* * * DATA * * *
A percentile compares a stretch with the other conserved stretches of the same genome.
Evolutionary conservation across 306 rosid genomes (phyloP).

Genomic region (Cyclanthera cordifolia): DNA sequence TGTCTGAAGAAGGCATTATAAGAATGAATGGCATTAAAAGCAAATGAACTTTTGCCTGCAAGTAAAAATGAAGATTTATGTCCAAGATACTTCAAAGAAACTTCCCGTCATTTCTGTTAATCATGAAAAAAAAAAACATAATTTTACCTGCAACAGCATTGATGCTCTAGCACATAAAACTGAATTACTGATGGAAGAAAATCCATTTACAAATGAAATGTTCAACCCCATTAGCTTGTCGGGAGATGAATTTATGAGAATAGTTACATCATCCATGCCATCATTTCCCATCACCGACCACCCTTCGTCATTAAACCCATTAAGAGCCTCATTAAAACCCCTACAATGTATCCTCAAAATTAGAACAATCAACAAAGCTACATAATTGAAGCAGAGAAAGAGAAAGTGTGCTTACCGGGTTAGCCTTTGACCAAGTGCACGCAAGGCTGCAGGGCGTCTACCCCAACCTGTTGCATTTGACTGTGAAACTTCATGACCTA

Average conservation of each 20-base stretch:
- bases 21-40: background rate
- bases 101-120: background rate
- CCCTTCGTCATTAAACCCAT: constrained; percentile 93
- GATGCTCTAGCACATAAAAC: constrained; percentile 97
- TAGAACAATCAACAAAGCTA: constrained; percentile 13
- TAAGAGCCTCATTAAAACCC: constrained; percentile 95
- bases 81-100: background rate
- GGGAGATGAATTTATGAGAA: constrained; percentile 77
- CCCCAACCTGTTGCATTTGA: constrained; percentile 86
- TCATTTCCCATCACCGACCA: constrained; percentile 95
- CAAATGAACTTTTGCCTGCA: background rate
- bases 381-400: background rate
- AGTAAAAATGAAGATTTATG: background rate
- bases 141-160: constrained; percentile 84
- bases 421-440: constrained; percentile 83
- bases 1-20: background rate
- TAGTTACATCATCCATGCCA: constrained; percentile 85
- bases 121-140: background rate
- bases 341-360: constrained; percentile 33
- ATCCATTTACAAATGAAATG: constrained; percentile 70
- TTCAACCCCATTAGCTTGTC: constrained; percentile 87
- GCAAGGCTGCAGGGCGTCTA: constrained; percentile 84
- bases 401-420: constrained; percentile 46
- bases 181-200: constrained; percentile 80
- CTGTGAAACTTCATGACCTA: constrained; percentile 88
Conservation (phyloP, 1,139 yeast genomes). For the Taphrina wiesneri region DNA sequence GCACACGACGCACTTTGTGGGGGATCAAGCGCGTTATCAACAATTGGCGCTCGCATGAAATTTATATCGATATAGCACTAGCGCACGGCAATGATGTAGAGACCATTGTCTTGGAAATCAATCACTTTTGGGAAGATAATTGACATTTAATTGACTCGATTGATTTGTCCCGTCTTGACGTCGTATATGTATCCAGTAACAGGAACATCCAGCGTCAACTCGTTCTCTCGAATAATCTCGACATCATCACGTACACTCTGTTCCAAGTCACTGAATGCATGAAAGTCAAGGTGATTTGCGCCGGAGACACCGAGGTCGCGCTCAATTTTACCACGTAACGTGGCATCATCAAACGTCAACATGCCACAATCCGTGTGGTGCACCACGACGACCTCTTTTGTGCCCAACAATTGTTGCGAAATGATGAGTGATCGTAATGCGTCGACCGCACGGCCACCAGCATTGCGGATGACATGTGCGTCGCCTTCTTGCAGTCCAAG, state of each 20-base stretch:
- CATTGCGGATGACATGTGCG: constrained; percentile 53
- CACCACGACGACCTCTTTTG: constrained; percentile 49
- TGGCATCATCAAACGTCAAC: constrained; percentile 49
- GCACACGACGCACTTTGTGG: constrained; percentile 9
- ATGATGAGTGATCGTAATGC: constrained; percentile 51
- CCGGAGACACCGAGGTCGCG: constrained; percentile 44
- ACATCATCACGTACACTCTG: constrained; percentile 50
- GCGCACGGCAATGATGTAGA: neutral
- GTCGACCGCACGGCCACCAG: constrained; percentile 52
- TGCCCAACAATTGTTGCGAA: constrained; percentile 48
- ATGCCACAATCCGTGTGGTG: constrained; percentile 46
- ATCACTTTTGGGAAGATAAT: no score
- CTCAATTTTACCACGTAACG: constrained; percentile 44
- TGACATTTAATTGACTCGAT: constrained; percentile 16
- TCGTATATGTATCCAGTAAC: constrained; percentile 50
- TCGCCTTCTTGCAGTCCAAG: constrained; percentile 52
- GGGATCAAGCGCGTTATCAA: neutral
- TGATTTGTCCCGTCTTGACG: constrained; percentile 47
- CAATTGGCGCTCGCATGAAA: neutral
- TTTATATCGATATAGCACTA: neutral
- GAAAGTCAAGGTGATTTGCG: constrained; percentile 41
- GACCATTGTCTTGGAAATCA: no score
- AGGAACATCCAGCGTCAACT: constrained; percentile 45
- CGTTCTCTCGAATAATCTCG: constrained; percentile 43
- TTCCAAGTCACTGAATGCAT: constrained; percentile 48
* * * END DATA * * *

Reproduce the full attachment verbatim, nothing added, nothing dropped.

A percentile compares a stretch with the other conserved stretches of the same genome.
Evolutionary conservation across 306 rosid genomes (phyloP).

Genomic region (Cyclanthera cordifolia): DNA sequence TGTCTGAAGAAGGCATTATAAGAATGAATGGCATTAAAAGCAAATGAACTTTTGCCTGCAAGTAAAAATGAAGATTTATGTCCAAGATACTTCAAAGAAACTTCCCGTCATTTCTGTTAATCATGAAAAAAAAAAACATAATTTTACCTGCAACAGCATTGATGCTCTAGCACATAAAACTGAATTACTGATGGAAGAAAATCCATTTACAAATGAAATGTTCAACCCCATTAGCTTGTCGGGAGATGAATTTATGAGAATAGTTACATCATCCATGCCATCATTTCCCATCACCGACCACCCTTCGTCATTAAACCCATTAAGAGCCTCATTAAAACCCCTACAATGTATCCTCAAAATTAGAACAATCAACAAAGCTACATAATTGAAGCAGAGAAAGAGAAAGTGTGCTTACCGGGTTAGCCTTTGACCAAGTGCACGCAAGGCTGCAGGGCGTCTACCCCAACCTGTTGCATTTGACTGTGAAACTTCATGACCTA

Average conservation of each 20-base stretch:
- bases 21-40: background rate
- bases 101-120: background rate
- CCCTTCGTCATTAAACCCAT: constrained; percentile 93
- GATGCTCTAGCACATAAAAC: constrained; percentile 97
- TAGAACAATCAACAAAGCTA: constrained; percentile 13
- TAAGAGCCTCATTAAAACCC: constrained; percentile 95
- bases 81-100: background rate
- GGGAGATGAATTTATGAGAA: constrained; percentile 77
- CCCCAACCTGTTGCATTTGA: constrained; percentile 86
- TCATTTCCCATCACCGACCA: constrained; percentile 95
- CAAATGAACTTTTGCCTGCA: background rate
- bases 381-400: background rate
- AGTAAAAATGAAGATTTATG: background rate
- bases 141-160: constrained; percentile 84
- bases 421-440: constrained; percentile 83
- bases 1-20: background rate
- TAGTTACATCATCCATGCCA: constrained; percentile 85
- bases 121-140: background rate
- bases 341-360: constrained; percentile 33
- ATCCATTTACAAATGAAATG: constrained; percentile 70
- TTCAACCCCATTAGCTTGTC: constrained; percentile 87
- GCAAGGCTGCAGGGCGTCTA: constrained; percentile 84
- bases 401-420: constrained; percentile 46
- bases 181-200: constrained; percentile 80
- CTGTGAAACTTCATGACCTA: constrained; percentile 88
Conservation (phyloP, 1,139 yeast genomes). For the Taphrina wiesneri region DNA sequence GCACACGACGCACTTTGTGGGGGATCAAGCGCGTTATCAACAATTGGCGCTCGCATGAAATTTATATCGATATAGCACTAGCGCACGGCAATGATGTAGAGACCATTGTCTTGGAAATCAATCACTTTTGGGAAGATAATTGACATTTAATTGACTCGATTGATTTGTCCCGTCTTGACGTCGTATATGTATCCAGTAACAGGAACATCCAGCGTCAACTCGTTCTCTCGAATAATCTCGACATCATCACGTACACTCTGTTCCAAGTCACTGAATGCATGAAAGTCAAGGTGATTTGCGCCGGAGACACCGAGGTCGCGCTCAATTTTACCACGTAACGTGGCATCATCAAACGTCAACATGCCACAATCCGTGTGGTGCACCACGACGACCTCTTTTGTGCCCAACAATTGTTGCGAAATGATGAGTGATCGTAATGCGTCGACCGCACGGCCACCAGCATTGCGGATGACATGTGCGTCGCCTTCTTGCAGTCCAAG, state of each 20-base stretch:
- CATTGCGGATGACATGTGCG: constrained; percentile 53
- CACCACGACGACCTCTTTTG: constrained; percentile 49
- TGGCATCATCAAACGTCAAC: constrained; percentile 49
- GCACACGACGCACTTTGTGG: constrained; percentile 9
- ATGATGAGTGATCGTAATGC: constrained; percentile 51
- CCGGAGACACCGAGGTCGCG: constrained; percentile 44
- ACATCATCACGTACACTCTG: constrained; percentile 50
- GCGCACGGCAATGATGTAGA: neutral
- GTCGACCGCACGGCCACCAG: constrained; percentile 52
- TGCCCAACAATTGTTGCGAA: constrained; percentile 48
- ATGCCACAATCCGTGTGGTG: constrained; percentile 46
- ATCACTTTTGGGAAGATAAT: no score
- CTCAATTTTACCACGTAACG: constrained; percentile 44
- TGACATTTAATTGACTCGAT: constrained; percentile 16
- TCGTATATGTATCCAGTAAC: constrained; percentile 50
- TCGCCTTCTTGCAGTCCAAG: constrained; percentile 52
- GGGATCAAGCGCGTTATCAA: neutral
- TGATTTGTCCCGTCTTGACG: constrained; percentile 47
- CAATTGGCGCTCGCATGAAA: neutral
- TTTATATCGATATAGCACTA: neutral
- GAAAGTCAAGGTGATTTGCG: constrained; percentile 41
- GACCATTGTCTTGGAAATCA: no score
- AGGAACATCCAGCGTCAACT: constrained; percentile 45
- CGTTCTCTCGAATAATCTCG: constrained; percentile 43
- TTCCAAGTCACTGAATGCAT: constrained; percentile 48